But that’s not to say that it’s a perfect, feature-complete conversion. Firstly, ambient occlusion appears to have gone missing or has changed significantly. It doesn’t have a dramatic impact in this case due to the relatively low light presentation but you will notice its absence if you look closely. Secondly, motion blur is now disabled – it was used in a subtle fashion in the original release and unfortunately, that is no longer the case on Switch. Furthermore, adjustments have been made to LOD and shadow draw-in distance, with different levels of geometry kicking in closer to the player.
There are other factors beyond rendering effects. Audio is critical to the Isolation experience – especially surround sound. A lot of recent Switch games have strangely omitted this option entirely, dropping back to stereo sound only. That’s not the case here – Isolation takes full advantage of the Switch’s surround sound capabilities and the good news is that the sound quality is on par with the PlayStation 4 version. Then there is the full-motion video and this is one area where we do see a drop in quality. Certain sequences rely on video playback and the videos themselves have been more heavily compressed on Switch, likely to reduce overall file size. It’s not an issue in portable mode but you will notice this on a larger display. At least they playback smoothly – when the game first launched on PS4, that was not the case, though it was later patched.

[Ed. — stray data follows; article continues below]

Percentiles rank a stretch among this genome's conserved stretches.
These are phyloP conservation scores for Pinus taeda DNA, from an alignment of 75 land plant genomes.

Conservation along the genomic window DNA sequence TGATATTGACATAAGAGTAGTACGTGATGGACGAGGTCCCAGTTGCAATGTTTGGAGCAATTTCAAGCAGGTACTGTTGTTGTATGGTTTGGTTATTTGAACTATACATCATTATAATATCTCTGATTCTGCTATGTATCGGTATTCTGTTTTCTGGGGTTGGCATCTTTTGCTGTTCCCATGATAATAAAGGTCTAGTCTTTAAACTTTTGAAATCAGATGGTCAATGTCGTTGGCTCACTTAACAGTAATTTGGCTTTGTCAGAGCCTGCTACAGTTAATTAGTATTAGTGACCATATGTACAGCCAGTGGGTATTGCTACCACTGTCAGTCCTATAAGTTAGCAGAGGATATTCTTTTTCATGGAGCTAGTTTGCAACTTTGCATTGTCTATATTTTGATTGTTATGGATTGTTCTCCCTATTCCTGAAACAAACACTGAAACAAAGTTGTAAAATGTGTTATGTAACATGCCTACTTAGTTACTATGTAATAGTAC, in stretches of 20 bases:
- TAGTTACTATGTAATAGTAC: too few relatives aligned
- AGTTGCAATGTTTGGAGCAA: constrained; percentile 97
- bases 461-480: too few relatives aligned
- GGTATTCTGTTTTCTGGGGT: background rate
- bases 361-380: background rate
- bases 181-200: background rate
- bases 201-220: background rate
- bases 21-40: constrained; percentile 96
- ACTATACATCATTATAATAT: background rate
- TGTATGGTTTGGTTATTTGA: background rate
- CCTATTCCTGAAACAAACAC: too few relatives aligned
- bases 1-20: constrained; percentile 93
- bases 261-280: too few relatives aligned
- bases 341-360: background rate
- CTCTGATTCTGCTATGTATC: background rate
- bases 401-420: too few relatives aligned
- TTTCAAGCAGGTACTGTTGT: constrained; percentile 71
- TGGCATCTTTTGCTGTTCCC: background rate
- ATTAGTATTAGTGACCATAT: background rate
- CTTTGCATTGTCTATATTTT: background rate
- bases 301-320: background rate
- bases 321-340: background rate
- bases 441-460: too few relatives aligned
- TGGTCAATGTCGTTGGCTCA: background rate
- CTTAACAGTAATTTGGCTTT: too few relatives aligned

Lastly, there are the loading times to consider. These are relatively lengthy on all versions of the game when moving between maps and PS4 is slightly faster overall, but the Switch rendition is still comparable. Thankfully, loading upon death is extremely quick so this is only something you need to contend with when moving between different larger areas. So when we say that the Switch version of Alien Isolation is the best console edition available, what we’re not saying is that the Switch version is superior in all respects. It is missing a few details, it loads slightly slower and the video clips are more compressed. During general gameplay, however, I feel the new anti-aliasing technique has a stronger overall impact. Shimmering is an omnipresent issue on PS4 to the point where the image simply never appears clean – this is always a problem. Throughout the experience, Alien Isolation on Switch is more stable, cleaner and more pleasing to the eye.
Put simply, Feral has made the right call here, improving image quality above all else while other changes likely intended to improve performance are relatively subtle and not likely to be noticed without side-by-side comparisons. Most importantly, the Alien Isolation Switch port retains the bulk of the technical features implemented in the game.
I really can’t say enough good things about the materials – for a game released in 2014, the quality is exceptional and brilliantly conveys everything from polished metal to cardboard and beyond. Lens flares are used effectively to convey contrast between the darkness and high intensity spot lights. Various shapes are used depending on the light type as well. The volumetric lighting used throughout the game is also present and accounted for: this is used to create the illusion of light interacting with the ship’s atmosphere – it doesn’t appear to lose any fidelity on Switch up against the PS4 version either. Chromatic aberration and film grain are both featured prominently on Switch but if you prefer to disable them, that is an option. Previously, only film grain could be disabled. I’d rate the overall presentation here as phenomenal, even five years after its initial release.